U.S. health officials are now reviewing the possible need for a third COVID-19 for adults who have already completed the two-shot regimen after meeting with Pfizer officials earlier this week.
“We’re keenly interested in knowing whether or not a third dose may be associated with any higher risk of adverse reactions, particularly some of those more severe — although very rare — side effects,” said Jay Butler, deputy director at the U.S. Centers for Disease Control and Prevention, during a media briefing Tuesday.
Though a decision hasn’t been made, Butler said the federal government specifically sees that booster shots, if deemed necessary, would be most needed for the elderly, including nursing home residents, and groups at higher risk of severe infection.
He added that health officials have yet to see any evidence of decreasing immunity among adults fully vaccinated against COVID-19.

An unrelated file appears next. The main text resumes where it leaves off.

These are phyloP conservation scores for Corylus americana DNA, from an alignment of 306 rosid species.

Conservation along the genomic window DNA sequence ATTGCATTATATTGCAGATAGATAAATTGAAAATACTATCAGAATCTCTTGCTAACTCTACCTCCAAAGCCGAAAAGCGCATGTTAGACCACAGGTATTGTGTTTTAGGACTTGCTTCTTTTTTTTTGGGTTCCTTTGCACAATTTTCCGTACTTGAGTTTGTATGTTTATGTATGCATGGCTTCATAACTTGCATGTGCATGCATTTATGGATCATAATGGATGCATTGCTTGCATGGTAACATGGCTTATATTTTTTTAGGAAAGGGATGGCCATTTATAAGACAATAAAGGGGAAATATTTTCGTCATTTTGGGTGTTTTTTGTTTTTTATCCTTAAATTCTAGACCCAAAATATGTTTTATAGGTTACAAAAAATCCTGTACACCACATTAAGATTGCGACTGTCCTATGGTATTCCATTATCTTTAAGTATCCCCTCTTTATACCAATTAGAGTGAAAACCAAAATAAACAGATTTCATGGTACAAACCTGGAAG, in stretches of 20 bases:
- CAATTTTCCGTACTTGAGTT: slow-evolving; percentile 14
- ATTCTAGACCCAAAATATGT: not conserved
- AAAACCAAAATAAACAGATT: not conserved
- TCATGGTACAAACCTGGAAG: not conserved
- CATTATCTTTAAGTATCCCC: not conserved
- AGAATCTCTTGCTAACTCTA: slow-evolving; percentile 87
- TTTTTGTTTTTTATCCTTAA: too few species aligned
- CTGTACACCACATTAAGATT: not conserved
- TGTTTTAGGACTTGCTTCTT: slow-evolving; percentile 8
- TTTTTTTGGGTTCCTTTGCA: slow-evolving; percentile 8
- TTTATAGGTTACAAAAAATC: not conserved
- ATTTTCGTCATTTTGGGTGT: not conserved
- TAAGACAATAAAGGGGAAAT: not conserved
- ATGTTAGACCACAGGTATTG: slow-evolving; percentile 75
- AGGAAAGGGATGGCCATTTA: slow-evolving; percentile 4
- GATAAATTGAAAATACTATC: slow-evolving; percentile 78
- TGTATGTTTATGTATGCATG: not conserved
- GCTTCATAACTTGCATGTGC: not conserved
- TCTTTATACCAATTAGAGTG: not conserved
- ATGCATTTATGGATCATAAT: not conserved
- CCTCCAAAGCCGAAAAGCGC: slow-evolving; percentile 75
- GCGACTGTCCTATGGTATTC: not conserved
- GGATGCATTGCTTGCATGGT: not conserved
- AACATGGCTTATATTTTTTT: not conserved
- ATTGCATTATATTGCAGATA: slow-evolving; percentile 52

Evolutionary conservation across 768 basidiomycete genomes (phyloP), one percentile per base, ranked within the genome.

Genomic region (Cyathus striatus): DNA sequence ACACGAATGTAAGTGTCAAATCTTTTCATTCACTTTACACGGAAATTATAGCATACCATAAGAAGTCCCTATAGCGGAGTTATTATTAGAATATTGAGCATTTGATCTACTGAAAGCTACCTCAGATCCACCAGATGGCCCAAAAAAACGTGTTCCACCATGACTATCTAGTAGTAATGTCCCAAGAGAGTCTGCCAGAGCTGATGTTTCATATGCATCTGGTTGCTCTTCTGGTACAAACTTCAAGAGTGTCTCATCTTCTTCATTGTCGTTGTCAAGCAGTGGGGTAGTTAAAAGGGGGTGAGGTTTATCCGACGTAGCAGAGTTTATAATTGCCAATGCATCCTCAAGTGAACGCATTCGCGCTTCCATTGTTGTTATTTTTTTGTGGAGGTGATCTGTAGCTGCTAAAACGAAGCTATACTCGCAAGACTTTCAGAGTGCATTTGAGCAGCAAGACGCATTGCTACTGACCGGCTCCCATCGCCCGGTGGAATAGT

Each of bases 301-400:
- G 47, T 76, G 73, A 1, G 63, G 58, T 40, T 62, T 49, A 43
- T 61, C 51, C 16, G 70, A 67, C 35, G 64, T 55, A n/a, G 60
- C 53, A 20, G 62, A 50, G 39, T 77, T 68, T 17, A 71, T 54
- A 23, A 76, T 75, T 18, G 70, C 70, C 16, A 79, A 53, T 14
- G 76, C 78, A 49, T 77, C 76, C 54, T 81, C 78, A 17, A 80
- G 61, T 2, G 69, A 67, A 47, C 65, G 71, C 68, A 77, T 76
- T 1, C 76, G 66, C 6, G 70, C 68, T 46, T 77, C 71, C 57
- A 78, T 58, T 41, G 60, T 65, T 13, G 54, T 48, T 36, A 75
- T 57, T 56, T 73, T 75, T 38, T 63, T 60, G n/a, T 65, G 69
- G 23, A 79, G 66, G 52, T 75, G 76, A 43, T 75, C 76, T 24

The news of the review comes after federal health officials last week said a booster shot is not needed for vaccinated people, asserting the effectiveness of currently available COVID-19 vaccines.
Drugmaker Pfizer, however, has warned the federal government that nursing homes could be at risk of future COVID outbreaks if officials wait too long to administer a third round of shots.
Consumer advocates have warned that long-term care facilities should start equipping themselves for the distribution of booster shots even before an official announcement would be made.
“Nursing homes should absolutely be planning for booster shots, if those become medically necessary and appropriate,” Toby Edelman, senior policy attorney for the Center for Medicare Advocacy, said in late May. “The COVID-19 pandemic made clear the critical importance of facility leadership anticipating and planning for contingencies.”